Firstly, if you have a serious waiting time problem, then it is very difficult to find slots for all those patients. You might end up using slots that should really be kept aside for urgent patients who haven’t arrived yet. If urgent patients end up being delayed as a result, then you have created a clinical risk that could result in patients being harmed. This is a serious matter which a good booking system should be designed to avoid.
Secondly, when booking the PTL, your main concern is to find slots in February. Exactly which patient goes into which slot may be considered less important. But if you book routine patients out of order then the maximum waiting time goes up: those lucky patients who squeeze in for treatment at 14 and 15 weeks are jumping the queue on those waiting longer, and we know that queue-jumping pushes up maximum waiting times. So at next week’s meeting you will have more difficulty clearing your PTL, even though your underlying waiting time pressures have not changed.
PTLs manage long-waits in batches and at the margins
These problems arise because you are managing your long-wait problem in batches and at the margins, and your actions have unintended consequences for the rest of the system. It would be better to manage the whole system continuously in the right way, and so achieve the best possible waiting times safely and consistently.
If this holistic approach means that you can achieve 12 weeks, then you will. (You might not have realised it was possible using PTLs.) If the best you can achieve is 20 weeks, then you have a problem; but your planning and monitoring systems should have picked up this pressure already and pointed to solutions for relieving it (perhaps by moving resources from those services that can achieve 12 weeks).
What if your waiting list is just too huge to achieve 18 weeks safely and continuously? Then your problem is not so much waiting list management, but a mismatch between supply and demand that needs to be tackled together with commissioners.
While you’re dealing with that, you need to ask yourself how you want to fail in the meantime. You are faced with three main choices:
- carry on treating routine patients in turn even if they all wait over 18 weeks;
- drip-feed your long-waits through the system so that at least you’re achieving the headline target (90% of admissions within 18 weeks) while the backlog gets worse; or
- squeeze so hard that urgent patients end up being delayed.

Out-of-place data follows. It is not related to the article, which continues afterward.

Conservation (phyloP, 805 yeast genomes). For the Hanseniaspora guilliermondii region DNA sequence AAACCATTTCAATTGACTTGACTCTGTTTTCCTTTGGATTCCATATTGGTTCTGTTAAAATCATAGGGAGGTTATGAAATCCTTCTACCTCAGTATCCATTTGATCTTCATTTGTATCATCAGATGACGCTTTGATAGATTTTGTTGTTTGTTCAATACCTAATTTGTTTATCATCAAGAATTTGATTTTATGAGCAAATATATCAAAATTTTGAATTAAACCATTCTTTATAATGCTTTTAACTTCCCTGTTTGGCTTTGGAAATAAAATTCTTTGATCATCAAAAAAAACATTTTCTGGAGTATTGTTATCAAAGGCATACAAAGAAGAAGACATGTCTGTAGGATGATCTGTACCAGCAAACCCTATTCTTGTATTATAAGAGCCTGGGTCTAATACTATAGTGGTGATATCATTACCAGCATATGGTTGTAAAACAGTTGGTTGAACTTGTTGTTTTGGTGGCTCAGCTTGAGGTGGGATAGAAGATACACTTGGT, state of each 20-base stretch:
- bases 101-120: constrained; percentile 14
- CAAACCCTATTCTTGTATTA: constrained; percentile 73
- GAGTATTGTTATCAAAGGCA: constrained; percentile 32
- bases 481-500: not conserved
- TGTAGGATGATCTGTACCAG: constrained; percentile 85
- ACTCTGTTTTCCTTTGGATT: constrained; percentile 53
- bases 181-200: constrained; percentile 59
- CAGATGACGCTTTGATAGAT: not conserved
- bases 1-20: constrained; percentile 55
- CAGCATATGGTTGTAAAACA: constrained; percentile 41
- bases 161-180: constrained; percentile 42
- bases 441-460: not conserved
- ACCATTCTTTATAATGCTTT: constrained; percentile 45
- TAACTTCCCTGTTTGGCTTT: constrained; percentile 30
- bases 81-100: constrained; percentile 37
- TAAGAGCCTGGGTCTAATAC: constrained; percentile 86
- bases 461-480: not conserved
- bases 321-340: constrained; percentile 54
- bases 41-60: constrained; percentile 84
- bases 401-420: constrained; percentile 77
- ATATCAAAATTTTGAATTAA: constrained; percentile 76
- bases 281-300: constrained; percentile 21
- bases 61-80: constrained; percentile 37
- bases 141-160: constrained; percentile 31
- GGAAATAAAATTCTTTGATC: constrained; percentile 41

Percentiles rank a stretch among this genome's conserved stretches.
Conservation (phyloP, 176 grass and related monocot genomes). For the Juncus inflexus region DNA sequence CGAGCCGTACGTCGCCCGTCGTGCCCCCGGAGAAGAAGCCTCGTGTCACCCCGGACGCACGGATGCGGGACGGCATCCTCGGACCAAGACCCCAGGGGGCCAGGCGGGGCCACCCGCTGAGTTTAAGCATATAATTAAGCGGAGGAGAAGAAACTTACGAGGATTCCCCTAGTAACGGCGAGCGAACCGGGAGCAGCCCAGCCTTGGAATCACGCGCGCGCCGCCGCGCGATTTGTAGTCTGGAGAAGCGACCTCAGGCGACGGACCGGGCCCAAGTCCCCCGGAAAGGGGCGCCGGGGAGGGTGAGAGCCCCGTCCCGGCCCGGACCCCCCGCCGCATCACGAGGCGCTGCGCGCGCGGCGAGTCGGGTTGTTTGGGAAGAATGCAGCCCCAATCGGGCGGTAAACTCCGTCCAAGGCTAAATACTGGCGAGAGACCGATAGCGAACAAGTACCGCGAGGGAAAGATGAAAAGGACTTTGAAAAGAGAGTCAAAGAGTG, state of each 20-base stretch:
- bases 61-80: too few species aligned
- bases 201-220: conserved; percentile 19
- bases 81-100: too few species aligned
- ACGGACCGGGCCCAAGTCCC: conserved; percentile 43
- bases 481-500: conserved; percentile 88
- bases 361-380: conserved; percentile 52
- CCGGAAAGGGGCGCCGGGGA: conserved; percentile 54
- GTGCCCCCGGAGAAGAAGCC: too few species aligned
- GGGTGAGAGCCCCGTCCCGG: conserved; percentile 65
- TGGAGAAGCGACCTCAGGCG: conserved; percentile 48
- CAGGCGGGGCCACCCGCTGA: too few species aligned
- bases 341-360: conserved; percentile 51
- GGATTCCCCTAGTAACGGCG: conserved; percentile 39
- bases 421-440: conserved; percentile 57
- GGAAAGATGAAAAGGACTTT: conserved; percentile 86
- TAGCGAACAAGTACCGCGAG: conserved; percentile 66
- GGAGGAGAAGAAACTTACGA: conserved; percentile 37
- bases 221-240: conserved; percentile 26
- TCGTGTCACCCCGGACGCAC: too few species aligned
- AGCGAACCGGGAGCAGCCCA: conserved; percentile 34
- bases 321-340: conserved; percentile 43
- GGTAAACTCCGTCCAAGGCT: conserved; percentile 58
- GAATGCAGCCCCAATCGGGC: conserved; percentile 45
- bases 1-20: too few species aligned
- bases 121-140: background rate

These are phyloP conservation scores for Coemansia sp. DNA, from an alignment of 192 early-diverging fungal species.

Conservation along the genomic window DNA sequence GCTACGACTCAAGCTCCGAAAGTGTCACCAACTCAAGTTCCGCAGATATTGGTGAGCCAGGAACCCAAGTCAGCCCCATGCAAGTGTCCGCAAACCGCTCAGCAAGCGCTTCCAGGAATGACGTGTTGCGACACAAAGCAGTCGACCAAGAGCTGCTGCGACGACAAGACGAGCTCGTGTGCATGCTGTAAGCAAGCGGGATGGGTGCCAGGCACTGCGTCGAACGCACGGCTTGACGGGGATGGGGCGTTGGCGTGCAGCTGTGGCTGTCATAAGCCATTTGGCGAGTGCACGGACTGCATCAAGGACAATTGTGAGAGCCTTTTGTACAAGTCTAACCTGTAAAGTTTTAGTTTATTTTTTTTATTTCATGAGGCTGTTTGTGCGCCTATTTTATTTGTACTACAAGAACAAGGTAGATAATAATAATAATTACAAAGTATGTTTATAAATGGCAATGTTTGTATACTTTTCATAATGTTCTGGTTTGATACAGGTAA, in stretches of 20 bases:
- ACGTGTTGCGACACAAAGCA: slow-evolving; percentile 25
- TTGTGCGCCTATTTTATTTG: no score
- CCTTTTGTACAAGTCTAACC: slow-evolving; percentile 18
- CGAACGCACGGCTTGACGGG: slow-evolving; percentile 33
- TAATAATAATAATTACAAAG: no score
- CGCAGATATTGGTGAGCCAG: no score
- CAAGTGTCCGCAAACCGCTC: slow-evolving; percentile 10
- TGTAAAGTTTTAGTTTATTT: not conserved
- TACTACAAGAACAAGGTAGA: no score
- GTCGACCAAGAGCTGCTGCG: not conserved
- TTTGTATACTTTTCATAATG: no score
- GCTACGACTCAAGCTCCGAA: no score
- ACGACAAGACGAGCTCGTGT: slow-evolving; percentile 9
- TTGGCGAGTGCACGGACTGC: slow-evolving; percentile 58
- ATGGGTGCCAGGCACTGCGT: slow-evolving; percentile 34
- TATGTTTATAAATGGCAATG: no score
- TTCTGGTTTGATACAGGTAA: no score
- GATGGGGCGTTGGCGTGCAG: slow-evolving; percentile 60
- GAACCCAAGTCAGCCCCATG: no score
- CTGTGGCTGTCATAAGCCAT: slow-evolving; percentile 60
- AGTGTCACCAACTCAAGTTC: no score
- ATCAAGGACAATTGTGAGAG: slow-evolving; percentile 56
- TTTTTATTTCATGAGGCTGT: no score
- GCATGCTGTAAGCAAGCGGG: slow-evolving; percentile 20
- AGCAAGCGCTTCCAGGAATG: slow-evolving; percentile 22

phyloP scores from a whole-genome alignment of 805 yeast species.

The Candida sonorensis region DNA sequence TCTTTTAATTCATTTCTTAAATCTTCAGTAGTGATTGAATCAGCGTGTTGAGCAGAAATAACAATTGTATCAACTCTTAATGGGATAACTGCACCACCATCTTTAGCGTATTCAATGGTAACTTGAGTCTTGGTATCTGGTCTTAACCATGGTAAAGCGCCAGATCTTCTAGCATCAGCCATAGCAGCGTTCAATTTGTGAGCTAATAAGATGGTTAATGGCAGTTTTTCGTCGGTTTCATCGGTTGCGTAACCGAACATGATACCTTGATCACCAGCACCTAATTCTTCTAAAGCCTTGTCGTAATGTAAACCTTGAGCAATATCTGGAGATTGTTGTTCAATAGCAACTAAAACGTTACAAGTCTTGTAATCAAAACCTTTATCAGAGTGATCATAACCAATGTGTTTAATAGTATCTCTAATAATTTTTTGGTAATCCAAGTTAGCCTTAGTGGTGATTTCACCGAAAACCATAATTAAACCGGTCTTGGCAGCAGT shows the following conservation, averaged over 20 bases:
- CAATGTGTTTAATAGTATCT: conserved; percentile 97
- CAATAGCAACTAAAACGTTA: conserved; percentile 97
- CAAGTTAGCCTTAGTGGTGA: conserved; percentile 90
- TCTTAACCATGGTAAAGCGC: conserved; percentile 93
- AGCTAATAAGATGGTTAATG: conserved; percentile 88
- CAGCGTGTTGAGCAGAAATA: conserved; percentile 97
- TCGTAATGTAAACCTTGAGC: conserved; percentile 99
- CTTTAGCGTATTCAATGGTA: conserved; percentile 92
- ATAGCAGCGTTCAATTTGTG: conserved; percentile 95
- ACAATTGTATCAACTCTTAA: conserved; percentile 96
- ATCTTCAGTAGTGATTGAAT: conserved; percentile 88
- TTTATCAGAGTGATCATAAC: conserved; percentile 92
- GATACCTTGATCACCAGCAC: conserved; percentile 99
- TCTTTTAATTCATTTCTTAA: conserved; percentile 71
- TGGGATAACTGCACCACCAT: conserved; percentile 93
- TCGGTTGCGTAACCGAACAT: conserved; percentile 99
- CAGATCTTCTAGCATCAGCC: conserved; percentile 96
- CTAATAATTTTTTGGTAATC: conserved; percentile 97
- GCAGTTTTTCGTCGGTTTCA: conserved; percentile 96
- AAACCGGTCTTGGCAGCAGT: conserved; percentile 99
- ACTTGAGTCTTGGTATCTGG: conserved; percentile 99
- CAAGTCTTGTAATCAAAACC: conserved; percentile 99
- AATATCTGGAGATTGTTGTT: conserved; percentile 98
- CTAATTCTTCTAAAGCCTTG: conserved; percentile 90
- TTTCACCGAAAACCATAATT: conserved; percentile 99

The first is the high moral ground, and the holistic approach; the second is understandable; the third is surely indefensible. PTLs, unfortunately, are most likely to lead you towards the third.
This post first appeared at HSJ blogs
What should you do if you have a large and growing waiting list backlog, and no way to clear it?
You could devote as much capacity as possible to treating the longest-waiting patients. That would keep maximum waiting times as short as possible, and keep to the principle that patients of similar clinical priority should be treated in turn. Unfortunately, admitting so many long-waiters would also fail the 18-week target: that 90 per cent of admitted patients must have waited less than 18 weeks. For this, you could be fined up to 5 per cent of your elective care revenue by your commissioners.
What’s the alternative? You could choose to achieve the target regardless. That means you could only devote up to 10 per cent of your capacity to the longest-waiting patients. The number of long-waiting patients would grow inexorably, but because you would be achieving the admission-based target you would not be fined.
When faced with this choice, different Trusts go different ways. Here is a scattergram for Ophthalmology (it’s a similar picture in other specialties too). The chart shows the time within which 90 per cent of patients are admitted (vertical axis) plotted against the time within which 90 per cent of patients are still waiting (horizontal axis). (Data is for December 2010 from Department of Health.)
The rump of Trusts are nestled in the desirable quarter of the 18-week gridlines. But some aren’t, and two of them are picked out in different colours: Royal Berkshire NHS Foundation Trust (in red), and Western Sussex Hospitals NHS Trust (in green). I’ve chosen them because they illustrate the two options quite well.
The next link is a drilldown into Royal Berkshire’s data. They are comfortably achieving the admission-based 18 week target. But since mid-2009 the waiting list has been growing inexorably, with 68 per cent of incomplete pathways (i.e. patients still waiting) over 18 weeks. Nevertheless, the Trust has (almost) consistently met the 18-week target by not admitting long-waiters in significant numbers. This is not a criticism of the Royal Berkshire; they have been under massive pressure to do this. But it is an indictment of the admission-based 18-weeks target.
And here is a drilldown into Western Sussex’s data. Their waiting times have also grown since mid-2009, and an even higher proportion of their incomplete pathways (75 per cent) are already over 18 weeks. But this Trust has devoted a lot of capacity to treating those long-waiting patients, so that few are waiting longer than 30 weeks. Unfortunately their efforts to treat long-waiters mean they look very bad against the admission-based target, achieving only 53 per cent of admissions within 18 weeks. This puts them at risk of maximum fines from their commissioners, even though they are doing the right thing for their patients.
The admission-based 18-week target is clearly a problem when waiting lists grow. It deters hospitals from treating their long-waiting patients; it violates the principle that patients with similar clinical priority should be treated in turn; and it misleads the public with statistics that make everything look rosy.
The solution, I suggest, is to change the target from “90 per cent of admissions within 18 weeks” to “90 per cent of incomplete pathways within 18 weeks” (i.e. 90 per cent of those still waiting, at any point in time, should not have waited longer than 18 weeks). Now that central enforcement of the target has ceased, this could be negotiated locally between commissioners and providers.
It would mean tackling the underlying issue, of course, and that would be expensive at Trusts like the Royal Berkshire and Western Sussex. But isn’t tackling the underlying issues and improving outcomes for patients meant to be what the reformed, clinician-led NHS is all about?